The real estate space is indeed crowded, but that has not stopped firms from launching a number of public and private REITs in order to access evergreen capital. These vehicles can not only target all different kinds of investors, from traditional institutional players to high net worth individuals to punters playing the markets, they can even move away from the core strategies usually associated with trusts.

Denver-based private equity real estate firm Black Creek Capital launched its Dividend Capital business line in 2002. In December of last year, the firm listed its private industrial REIT, DCT Industrial, on the New York Stock Exchange in a $1.6 billion IPO.

In June 2004, Virginia distressed loan and real estate specialist JER Partners launched JER Investors Trust, a REIT investing in CMBS, mezzanine, bridge loans and other forms of high-yield debt. The REIT, which raised $172.5 million and is managed by JER, later went public, raising a total of $213 million in its listing on the New York Stock Exchange in July 2005.

The same year JER launched their vehicle, venerable New York LBO shop KKR raised $780 million for its private REIT, KKR Financial. A year later, the San Francisco-based trust raised $839 million in an initial public offering on the New York Stock Exchange. By that time, it had already amassed $6.3 billion in assets and securities.

The REIT shares have all been benefiting from the run-up in public real estate shares in recent years, capped off by the battle for Equity Office Properties. After an initial private offering at $15, the JER trust went public at $17.75 per share and in January, the stock was trading at around $20. KKR Financial priced shares at $24 for its IPO. They now trade at around $27 after steadily climbing for most of 2006 from a 52-week low of around $20.

Any manner of public offering, be it a REIT or a fund interest, brings new challenges to a fund. The scrutiny of quarterly financial updates, Wall Street analysts and Sarbanes-Oxley reporting requirements can be a stiff price to pay, particularly for a private equity firm that has traditionally completed large-scale deals under the radar. Take a firm like Fortress, long one of the quieter firms in the very quiet private equity space. Now the firm's business is splayed across numerous Securities and Exchange Commission filings.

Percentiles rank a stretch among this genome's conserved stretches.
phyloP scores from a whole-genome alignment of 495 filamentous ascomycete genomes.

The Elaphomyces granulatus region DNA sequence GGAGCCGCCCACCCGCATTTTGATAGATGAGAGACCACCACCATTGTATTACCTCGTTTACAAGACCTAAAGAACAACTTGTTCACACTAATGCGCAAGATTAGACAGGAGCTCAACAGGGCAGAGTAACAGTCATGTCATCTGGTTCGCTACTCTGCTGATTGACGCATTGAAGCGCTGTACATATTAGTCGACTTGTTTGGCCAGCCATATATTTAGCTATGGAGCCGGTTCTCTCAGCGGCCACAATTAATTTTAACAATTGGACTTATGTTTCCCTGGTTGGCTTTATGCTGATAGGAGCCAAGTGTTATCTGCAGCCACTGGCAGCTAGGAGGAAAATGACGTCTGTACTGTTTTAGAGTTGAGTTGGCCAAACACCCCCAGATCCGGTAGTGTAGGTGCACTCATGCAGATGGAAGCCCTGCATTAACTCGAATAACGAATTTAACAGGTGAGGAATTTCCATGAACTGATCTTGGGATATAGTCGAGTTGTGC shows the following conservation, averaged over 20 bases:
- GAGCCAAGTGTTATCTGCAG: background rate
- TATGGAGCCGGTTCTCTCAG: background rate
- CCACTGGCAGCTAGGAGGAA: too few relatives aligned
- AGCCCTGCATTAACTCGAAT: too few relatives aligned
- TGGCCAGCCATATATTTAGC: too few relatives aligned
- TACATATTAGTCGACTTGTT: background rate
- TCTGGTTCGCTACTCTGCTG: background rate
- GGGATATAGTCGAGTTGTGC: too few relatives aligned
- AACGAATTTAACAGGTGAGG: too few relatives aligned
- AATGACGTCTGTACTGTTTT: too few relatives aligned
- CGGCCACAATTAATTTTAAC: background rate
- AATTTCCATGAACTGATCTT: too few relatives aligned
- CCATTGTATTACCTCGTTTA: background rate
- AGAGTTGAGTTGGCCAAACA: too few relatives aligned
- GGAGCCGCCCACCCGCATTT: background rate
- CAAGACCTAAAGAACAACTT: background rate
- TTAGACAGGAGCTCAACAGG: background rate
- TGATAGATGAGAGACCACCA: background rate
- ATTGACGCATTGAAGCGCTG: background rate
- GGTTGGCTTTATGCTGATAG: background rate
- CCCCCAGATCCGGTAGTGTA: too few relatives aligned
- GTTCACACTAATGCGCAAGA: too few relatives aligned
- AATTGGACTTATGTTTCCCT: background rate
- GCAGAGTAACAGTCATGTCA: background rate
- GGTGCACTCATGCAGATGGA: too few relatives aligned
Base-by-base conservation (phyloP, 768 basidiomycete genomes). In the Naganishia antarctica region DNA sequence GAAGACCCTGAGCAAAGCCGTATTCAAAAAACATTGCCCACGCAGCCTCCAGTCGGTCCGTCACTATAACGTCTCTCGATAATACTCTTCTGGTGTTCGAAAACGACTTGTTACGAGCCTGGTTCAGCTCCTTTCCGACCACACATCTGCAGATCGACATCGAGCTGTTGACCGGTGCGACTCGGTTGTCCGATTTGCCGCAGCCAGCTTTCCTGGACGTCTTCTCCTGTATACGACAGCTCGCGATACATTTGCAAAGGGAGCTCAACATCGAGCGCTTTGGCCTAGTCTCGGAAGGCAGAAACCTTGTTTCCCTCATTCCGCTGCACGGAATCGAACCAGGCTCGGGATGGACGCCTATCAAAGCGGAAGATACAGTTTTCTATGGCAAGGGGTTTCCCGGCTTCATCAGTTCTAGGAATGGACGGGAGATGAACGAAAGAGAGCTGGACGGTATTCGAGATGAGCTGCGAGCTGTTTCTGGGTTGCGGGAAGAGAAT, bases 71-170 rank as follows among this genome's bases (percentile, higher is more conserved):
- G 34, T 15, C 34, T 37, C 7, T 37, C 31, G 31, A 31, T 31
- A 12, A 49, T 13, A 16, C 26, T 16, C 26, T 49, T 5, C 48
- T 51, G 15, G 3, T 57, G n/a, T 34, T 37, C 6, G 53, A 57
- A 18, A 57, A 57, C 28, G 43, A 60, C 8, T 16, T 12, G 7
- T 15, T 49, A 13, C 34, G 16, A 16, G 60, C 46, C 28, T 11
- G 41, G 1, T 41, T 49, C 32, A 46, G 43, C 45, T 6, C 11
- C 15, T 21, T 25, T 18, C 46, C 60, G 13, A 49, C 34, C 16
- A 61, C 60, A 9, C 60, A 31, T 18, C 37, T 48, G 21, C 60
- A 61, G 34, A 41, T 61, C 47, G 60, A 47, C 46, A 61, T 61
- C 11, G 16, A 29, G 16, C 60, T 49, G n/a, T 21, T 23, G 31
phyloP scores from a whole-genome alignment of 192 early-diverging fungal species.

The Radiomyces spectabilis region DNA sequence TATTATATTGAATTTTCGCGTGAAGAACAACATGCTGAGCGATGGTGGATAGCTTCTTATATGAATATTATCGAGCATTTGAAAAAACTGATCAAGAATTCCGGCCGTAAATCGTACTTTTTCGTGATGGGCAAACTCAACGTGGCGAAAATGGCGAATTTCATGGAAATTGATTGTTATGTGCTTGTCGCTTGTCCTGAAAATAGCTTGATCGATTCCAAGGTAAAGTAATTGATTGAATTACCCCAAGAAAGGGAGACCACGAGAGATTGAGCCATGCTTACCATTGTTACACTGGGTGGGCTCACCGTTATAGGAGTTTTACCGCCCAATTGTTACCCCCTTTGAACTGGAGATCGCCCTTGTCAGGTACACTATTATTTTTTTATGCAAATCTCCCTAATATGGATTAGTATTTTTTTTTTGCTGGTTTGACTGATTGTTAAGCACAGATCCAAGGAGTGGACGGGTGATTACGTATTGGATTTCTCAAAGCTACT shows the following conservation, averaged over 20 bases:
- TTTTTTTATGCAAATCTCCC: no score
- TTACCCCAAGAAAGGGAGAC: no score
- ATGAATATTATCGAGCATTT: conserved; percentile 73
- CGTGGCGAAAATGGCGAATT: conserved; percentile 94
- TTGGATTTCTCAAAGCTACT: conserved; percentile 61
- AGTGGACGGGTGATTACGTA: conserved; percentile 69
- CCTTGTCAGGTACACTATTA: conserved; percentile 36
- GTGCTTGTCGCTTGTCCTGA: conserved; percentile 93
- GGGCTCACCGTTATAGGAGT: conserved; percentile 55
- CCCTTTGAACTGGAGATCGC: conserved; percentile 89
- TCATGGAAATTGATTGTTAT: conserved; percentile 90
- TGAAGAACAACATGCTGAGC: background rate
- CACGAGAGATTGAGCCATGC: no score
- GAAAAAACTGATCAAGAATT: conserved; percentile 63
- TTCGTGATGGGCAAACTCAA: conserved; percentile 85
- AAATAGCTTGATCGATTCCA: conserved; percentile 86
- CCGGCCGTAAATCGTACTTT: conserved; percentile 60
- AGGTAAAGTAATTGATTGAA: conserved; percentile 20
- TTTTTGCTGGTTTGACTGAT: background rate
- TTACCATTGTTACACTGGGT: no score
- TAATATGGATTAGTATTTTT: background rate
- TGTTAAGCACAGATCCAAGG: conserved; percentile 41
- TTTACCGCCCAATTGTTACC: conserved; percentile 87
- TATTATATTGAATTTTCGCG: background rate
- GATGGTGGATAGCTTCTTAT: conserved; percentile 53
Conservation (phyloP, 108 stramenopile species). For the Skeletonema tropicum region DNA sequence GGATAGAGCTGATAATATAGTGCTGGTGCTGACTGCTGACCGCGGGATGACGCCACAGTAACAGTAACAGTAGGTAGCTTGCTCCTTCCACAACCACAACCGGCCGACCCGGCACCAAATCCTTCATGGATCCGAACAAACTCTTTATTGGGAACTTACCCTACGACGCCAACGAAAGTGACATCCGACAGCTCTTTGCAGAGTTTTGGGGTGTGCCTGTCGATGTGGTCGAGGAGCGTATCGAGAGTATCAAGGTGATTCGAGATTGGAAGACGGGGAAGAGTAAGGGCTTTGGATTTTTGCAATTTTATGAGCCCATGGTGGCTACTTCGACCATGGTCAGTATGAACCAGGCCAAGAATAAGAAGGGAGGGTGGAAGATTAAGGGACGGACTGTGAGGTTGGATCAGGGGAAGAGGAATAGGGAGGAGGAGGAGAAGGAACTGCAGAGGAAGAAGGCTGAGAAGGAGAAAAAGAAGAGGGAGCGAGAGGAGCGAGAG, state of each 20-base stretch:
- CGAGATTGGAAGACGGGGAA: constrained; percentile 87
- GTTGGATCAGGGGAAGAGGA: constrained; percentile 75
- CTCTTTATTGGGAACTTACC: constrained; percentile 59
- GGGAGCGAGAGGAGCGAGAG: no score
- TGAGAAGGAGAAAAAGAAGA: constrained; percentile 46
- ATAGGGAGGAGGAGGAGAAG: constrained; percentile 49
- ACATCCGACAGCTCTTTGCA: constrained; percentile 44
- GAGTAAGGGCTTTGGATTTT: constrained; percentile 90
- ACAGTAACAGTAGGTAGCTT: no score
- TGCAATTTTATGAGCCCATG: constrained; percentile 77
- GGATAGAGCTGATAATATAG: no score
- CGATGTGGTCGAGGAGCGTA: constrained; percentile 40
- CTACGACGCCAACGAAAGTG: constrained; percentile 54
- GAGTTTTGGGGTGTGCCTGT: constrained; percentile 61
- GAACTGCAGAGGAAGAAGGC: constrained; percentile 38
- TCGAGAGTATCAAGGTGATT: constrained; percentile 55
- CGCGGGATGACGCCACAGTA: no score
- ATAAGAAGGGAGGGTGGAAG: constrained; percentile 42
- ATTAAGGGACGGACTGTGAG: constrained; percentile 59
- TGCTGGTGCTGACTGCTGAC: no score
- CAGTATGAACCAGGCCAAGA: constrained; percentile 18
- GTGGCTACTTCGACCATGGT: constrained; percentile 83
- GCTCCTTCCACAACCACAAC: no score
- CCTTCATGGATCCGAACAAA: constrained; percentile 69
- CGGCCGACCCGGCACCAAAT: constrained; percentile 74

“I've had so many people in the real estate business say to me, ‘Boy, I'm never going to run another public company again,’” says Don Suter, a Chicago-based managing principal with M3 Capital Partners, the investment bank formerly known as Macquarie Capital Partners. “It's a lot of work and it's a level of transparency a lot of them are not ready to deal with.”

Public listings can also cause friction with limited partners, who might chafe at the fund business being open to even more investors—not to mention concerns about distractions and strategy drift, as a firm adds new business lines. Suter also says the alignment of interests between an LP and a firm can be disrupted with expanded public business lines. Does the public or private vehicle get first stab at a particularly good deal? How do you entice top talent to work for a public vehicle that may provide less compensation than a private vehicle? With the twists and turns of the public and private markets, one or another of the vehicles could fall in or out of favor, Suter adds.

Considering the lackluster valuation of some of the recent private equity listings, performance in the public markets could also be of concern, as poor performance on the public exchanges can bring increased pressure on a firm and damage its reputation in both the private and public arenas.

Some firms are taking a different tack—launching REITs for retail investors without listing them on a public exchange. It is a strategy that has been harnessed by groups like Dallas-based Behringer Harvard, a firm that was born out of the merger of an opportunistic investor and a REIT and which now pursues a mix of both strategies.

In addition to working with institutional investors, the firm has launched two non-listed, public REITS: one pursues traditional core properties, while the Behringer Harvard Opportunity REIT looks at value-add and opportunistic investments.

“It gives the investors an alternative to the whims of the stock market,” says Jason Mattox, an executive vice president with the firm, adding that the opportunistic vehicle can take advantage of the REIT structure while maintaining a relatively short lifespan of three to six years. He says that the vehicles provide three major exit routes for the firm: selling off assets one-by-one, merging with a public company or a listing on an exchange.

As the flow of capital into the real estate universe continues, private equity investors are likely to continue to find ways to tap permanent and public capital, even as some routes like public listing become more or less attractive at a given point in time. Most players in the space predict further expansion going forward as real estate becomes ever more popular.

“I don't think this is just today's fancy,” Swaringen says. “Real estate has come of age.”